Saturday, March 16, 2013

The Fortune Cookie

No, this isn’t a critique of the 1966 movie of the same name staring Walter Matthau and Jack Lemmon. All will be made clear toward the end of this blog.

We find ourselves in Castle Hills, a city that is surrounded by the northwest side of San Antonio. Our mission? Lunch at Sichuan Cuisine, a restaurant that received the San Antonio Express News Critics' Choice Award 2011 and 2012 and San Antonio Magazine’s "Best of the City" Award also in 2011 and 2012. Of Sichuan Cuisine, San Antonio Magazine said: “We love getting lost in the exotic menu, then gorging visually and orally when the veggie-spiked platters of heat arrive. The subtle tea-smoked duck and the aggressive boiled fish with spicy sauce showcase the kitchen’s attention to balanced textures and flavors. And they feature all your American Chinese favorites, too.”

Yes, you can find such staples as General Tso’s Chicken, Kung Pao Chicken, Mongolian Beef, Moo-shu Pork, and Salt and Pepper Shrimp. But the menu also includes, under the heading of “Sichuan Adventures,” dishes that I can only describe as being too “exotic” for my taste. Dishes like Pork Intestine with Jalapeno, Pork Blood and Beef Tripe with Spicy Sauce, Crispy Pork Intestine with Dried Pepper, Sliced Beef and Tendon in Spicy Sauce, and Sliced Pig Ear in Hot Chile Oil. I may be adventurous, but I don’t do “parts.”

The food is described as being true to the tastes of Chengdu, China—the capital of Sichuan province. “Most of Chengdu's local food specialties started out as snacks or Xiaochi (small eats). They originated in little stands or stalls located on sides of the road. Being located in Sichuan Province, Chengdu's local specialties are famous for their delicious spiciness. Sichuan Province is one of the four famous local cuisines in China. There is a Chinese saying ‘All good foods are found in Chengdu.’ Chengdu's foods have become famous throughout China and their renown has recently been spreading into Western countries” (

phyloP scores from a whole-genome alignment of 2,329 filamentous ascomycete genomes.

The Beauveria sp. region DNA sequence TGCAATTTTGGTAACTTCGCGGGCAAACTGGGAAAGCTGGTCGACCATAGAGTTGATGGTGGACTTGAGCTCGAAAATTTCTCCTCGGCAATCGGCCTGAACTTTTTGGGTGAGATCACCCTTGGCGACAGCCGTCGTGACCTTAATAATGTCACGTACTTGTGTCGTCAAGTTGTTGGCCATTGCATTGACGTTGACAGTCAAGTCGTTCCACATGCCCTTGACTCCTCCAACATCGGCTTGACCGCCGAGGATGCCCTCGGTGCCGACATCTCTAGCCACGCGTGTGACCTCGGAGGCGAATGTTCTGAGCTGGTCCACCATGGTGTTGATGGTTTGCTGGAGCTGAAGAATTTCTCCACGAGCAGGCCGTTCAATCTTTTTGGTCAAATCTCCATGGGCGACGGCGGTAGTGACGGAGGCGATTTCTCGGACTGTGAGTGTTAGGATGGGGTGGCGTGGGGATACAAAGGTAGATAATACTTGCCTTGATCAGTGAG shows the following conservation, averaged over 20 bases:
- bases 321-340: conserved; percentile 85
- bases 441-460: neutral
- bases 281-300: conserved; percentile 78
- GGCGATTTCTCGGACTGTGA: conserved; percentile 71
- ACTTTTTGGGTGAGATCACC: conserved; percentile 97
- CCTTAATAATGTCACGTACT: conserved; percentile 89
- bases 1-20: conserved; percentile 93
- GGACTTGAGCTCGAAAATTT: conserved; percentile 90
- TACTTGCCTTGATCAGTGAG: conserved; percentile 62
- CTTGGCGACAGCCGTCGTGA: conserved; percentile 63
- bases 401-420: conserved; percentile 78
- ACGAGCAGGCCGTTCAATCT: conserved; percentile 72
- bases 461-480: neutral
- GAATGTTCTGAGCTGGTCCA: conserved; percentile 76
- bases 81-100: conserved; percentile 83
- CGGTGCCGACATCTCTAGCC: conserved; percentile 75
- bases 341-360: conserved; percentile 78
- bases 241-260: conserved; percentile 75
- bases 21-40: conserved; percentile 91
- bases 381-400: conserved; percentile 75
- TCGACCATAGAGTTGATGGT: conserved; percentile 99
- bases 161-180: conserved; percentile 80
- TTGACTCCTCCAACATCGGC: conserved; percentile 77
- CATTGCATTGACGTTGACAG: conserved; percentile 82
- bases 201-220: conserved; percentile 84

We were there because the on-line menu (which like the printed menu was written in both Chinese and English as was our computer-generated bill) promised a large number of dim sum or small plate items. Well, that menu was somewhat out-of-date so we didn’t even have the option of considering老四川肥肠粉 or Hot Rice Noodle with Intestine, 四川凉粉 or Sichuan Cold Rice Jelly, and 豆浆 or Soybean Milk. Instead, we chose four more familiar plates.

First was an order of pot stickers (锅贴). Nothing exotic here. In fact, pot stickers are found on virtually every Chinese restaurant menu. The plate contained eight dumplings with tender wrappers that had the required crispy bottoms. But, at least to me, the filling was a bit on the bland side. I am used to pronounced garlic and ginger components in the filling and didn’t detect much here.

Second was a bowl of 四川凉面 or Sichuan Cold Noodles described by Edmund Tijerina on as “A cold Sichuan noodle dish (that)…woke up the taste buds in anticipation of what's coming later. It was a mixture of soba noodles sturdy enough to stand up to the garlicky, spicy sauce, and made for a snack that's good enough for a meal…” The sauce was placed first in the bowl and the chewy noodles added next. It is brought to the table that way and our server instructed us to stir the sauce up from the bottom. This was a good bowl of noodles, but the best of the meal was yet to come.